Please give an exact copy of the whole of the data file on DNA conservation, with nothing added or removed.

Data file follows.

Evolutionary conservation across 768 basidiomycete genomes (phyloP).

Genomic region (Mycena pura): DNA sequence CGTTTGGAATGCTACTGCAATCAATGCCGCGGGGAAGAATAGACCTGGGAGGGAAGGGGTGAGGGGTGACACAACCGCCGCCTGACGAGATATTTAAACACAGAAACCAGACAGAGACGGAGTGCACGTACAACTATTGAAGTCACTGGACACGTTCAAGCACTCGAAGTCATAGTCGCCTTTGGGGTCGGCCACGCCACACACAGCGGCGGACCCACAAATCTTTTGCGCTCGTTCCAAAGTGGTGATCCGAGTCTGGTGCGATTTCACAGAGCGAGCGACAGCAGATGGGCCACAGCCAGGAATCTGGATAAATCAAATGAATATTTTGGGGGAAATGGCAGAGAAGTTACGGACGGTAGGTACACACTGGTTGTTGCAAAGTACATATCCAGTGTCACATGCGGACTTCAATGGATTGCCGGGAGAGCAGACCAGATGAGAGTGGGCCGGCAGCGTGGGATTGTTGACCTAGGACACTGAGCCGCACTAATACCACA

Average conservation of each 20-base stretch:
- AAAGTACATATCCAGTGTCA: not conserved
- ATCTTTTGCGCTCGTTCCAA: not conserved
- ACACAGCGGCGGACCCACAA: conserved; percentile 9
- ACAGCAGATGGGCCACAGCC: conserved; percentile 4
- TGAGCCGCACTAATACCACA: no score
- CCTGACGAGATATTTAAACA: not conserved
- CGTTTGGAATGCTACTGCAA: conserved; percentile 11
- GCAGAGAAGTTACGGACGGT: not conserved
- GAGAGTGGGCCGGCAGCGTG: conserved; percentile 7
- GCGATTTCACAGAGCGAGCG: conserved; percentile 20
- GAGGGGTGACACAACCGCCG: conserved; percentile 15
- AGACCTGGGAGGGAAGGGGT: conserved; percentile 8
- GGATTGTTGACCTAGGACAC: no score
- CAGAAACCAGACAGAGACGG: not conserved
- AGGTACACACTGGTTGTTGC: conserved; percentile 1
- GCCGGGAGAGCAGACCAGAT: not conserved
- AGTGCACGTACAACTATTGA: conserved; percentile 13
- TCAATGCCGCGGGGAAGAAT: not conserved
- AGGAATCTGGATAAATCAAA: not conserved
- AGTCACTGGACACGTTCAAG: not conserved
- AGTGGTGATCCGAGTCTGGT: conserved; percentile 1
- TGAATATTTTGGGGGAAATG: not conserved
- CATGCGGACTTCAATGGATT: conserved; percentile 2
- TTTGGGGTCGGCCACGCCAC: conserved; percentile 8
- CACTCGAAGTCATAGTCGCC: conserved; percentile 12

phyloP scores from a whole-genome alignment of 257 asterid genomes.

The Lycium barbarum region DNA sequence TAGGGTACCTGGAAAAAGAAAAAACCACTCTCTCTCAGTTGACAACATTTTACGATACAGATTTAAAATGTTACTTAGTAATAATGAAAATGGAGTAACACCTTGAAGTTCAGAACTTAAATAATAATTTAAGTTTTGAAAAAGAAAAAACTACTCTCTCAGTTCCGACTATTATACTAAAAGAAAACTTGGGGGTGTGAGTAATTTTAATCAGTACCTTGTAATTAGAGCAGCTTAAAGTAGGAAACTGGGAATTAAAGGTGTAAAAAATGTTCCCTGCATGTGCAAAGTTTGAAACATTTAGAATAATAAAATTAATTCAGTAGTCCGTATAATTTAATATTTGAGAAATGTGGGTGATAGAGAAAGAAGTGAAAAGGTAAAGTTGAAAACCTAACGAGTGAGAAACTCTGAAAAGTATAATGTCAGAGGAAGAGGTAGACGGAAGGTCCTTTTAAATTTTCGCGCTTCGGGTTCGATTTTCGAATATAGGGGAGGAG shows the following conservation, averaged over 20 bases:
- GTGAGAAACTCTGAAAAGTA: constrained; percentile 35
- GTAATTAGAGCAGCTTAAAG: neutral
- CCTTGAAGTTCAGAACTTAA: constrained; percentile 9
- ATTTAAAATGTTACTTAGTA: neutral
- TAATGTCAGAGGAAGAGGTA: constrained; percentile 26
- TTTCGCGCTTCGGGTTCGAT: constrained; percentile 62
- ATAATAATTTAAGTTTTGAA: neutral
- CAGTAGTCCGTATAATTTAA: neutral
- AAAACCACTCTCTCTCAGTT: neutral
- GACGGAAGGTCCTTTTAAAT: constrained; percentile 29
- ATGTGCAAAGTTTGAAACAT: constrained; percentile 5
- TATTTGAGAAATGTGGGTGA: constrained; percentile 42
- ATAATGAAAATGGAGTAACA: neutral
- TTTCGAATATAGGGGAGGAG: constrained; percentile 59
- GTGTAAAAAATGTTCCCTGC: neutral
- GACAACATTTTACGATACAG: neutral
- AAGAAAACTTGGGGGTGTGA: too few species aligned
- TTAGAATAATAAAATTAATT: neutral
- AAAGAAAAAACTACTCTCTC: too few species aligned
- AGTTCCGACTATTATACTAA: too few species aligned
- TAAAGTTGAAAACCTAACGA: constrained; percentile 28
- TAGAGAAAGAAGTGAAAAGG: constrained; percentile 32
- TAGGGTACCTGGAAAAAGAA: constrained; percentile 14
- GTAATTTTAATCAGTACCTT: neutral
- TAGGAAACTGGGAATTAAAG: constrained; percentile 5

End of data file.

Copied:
Evolutionary conservation across 768 basidiomycete genomes (phyloP).

Genomic region (Mycena pura): DNA sequence CGTTTGGAATGCTACTGCAATCAATGCCGCGGGGAAGAATAGACCTGGGAGGGAAGGGGTGAGGGGTGACACAACCGCCGCCTGACGAGATATTTAAACACAGAAACCAGACAGAGACGGAGTGCACGTACAACTATTGAAGTCACTGGACACGTTCAAGCACTCGAAGTCATAGTCGCCTTTGGGGTCGGCCACGCCACACACAGCGGCGGACCCACAAATCTTTTGCGCTCGTTCCAAAGTGGTGATCCGAGTCTGGTGCGATTTCACAGAGCGAGCGACAGCAGATGGGCCACAGCCAGGAATCTGGATAAATCAAATGAATATTTTGGGGGAAATGGCAGAGAAGTTACGGACGGTAGGTACACACTGGTTGTTGCAAAGTACATATCCAGTGTCACATGCGGACTTCAATGGATTGCCGGGAGAGCAGACCAGATGAGAGTGGGCCGGCAGCGTGGGATTGTTGACCTAGGACACTGAGCCGCACTAATACCACA

Average conservation of each 20-base stretch:
- AAAGTACATATCCAGTGTCA: not conserved
- ATCTTTTGCGCTCGTTCCAA: not conserved
- ACACAGCGGCGGACCCACAA: conserved; percentile 9
- ACAGCAGATGGGCCACAGCC: conserved; percentile 4
- TGAGCCGCACTAATACCACA: no score
- CCTGACGAGATATTTAAACA: not conserved
- CGTTTGGAATGCTACTGCAA: conserved; percentile 11
- GCAGAGAAGTTACGGACGGT: not conserved
- GAGAGTGGGCCGGCAGCGTG: conserved; percentile 7
- GCGATTTCACAGAGCGAGCG: conserved; percentile 20
- GAGGGGTGACACAACCGCCG: conserved; percentile 15
- AGACCTGGGAGGGAAGGGGT: conserved; percentile 8
- GGATTGTTGACCTAGGACAC: no score
- CAGAAACCAGACAGAGACGG: not conserved
- AGGTACACACTGGTTGTTGC: conserved; percentile 1
- GCCGGGAGAGCAGACCAGAT: not conserved
- AGTGCACGTACAACTATTGA: conserved; percentile 13
- TCAATGCCGCGGGGAAGAAT: not conserved
- AGGAATCTGGATAAATCAAA: not conserved
- AGTCACTGGACACGTTCAAG: not conserved
- AGTGGTGATCCGAGTCTGGT: conserved; percentile 1
- TGAATATTTTGGGGGAAATG: not conserved
- CATGCGGACTTCAATGGATT: conserved; percentile 2
- TTTGGGGTCGGCCACGCCAC: conserved; percentile 8
- CACTCGAAGTCATAGTCGCC: conserved; percentile 12

phyloP scores from a whole-genome alignment of 257 asterid genomes.

The Lycium barbarum region DNA sequence TAGGGTACCTGGAAAAAGAAAAAACCACTCTCTCTCAGTTGACAACATTTTACGATACAGATTTAAAATGTTACTTAGTAATAATGAAAATGGAGTAACACCTTGAAGTTCAGAACTTAAATAATAATTTAAGTTTTGAAAAAGAAAAAACTACTCTCTCAGTTCCGACTATTATACTAAAAGAAAACTTGGGGGTGTGAGTAATTTTAATCAGTACCTTGTAATTAGAGCAGCTTAAAGTAGGAAACTGGGAATTAAAGGTGTAAAAAATGTTCCCTGCATGTGCAAAGTTTGAAACATTTAGAATAATAAAATTAATTCAGTAGTCCGTATAATTTAATATTTGAGAAATGTGGGTGATAGAGAAAGAAGTGAAAAGGTAAAGTTGAAAACCTAACGAGTGAGAAACTCTGAAAAGTATAATGTCAGAGGAAGAGGTAGACGGAAGGTCCTTTTAAATTTTCGCGCTTCGGGTTCGATTTTCGAATATAGGGGAGGAG shows the following conservation, averaged over 20 bases:
- GTGAGAAACTCTGAAAAGTA: constrained; percentile 35
- GTAATTAGAGCAGCTTAAAG: neutral
- CCTTGAAGTTCAGAACTTAA: constrained; percentile 9
- ATTTAAAATGTTACTTAGTA: neutral
- TAATGTCAGAGGAAGAGGTA: constrained; percentile 26
- TTTCGCGCTTCGGGTTCGAT: constrained; percentile 62
- ATAATAATTTAAGTTTTGAA: neutral
- CAGTAGTCCGTATAATTTAA: neutral
- AAAACCACTCTCTCTCAGTT: neutral
- GACGGAAGGTCCTTTTAAAT: constrained; percentile 29
- ATGTGCAAAGTTTGAAACAT: constrained; percentile 5
- TATTTGAGAAATGTGGGTGA: constrained; percentile 42
- ATAATGAAAATGGAGTAACA: neutral
- TTTCGAATATAGGGGAGGAG: constrained; percentile 59
- GTGTAAAAAATGTTCCCTGC: neutral
- GACAACATTTTACGATACAG: neutral
- AAGAAAACTTGGGGGTGTGA: too few species aligned
- TTAGAATAATAAAATTAATT: neutral
- AAAGAAAAAACTACTCTCTC: too few species aligned
- AGTTCCGACTATTATACTAA: too few species aligned
- TAAAGTTGAAAACCTAACGA: constrained; percentile 28
- TAGAGAAAGAAGTGAAAAGG: constrained; percentile 32
- TAGGGTACCTGGAAAAAGAA: constrained; percentile 14
- GTAATTTTAATCAGTACCTT: neutral
- TAGGAAACTGGGAATTAAAG: constrained; percentile 5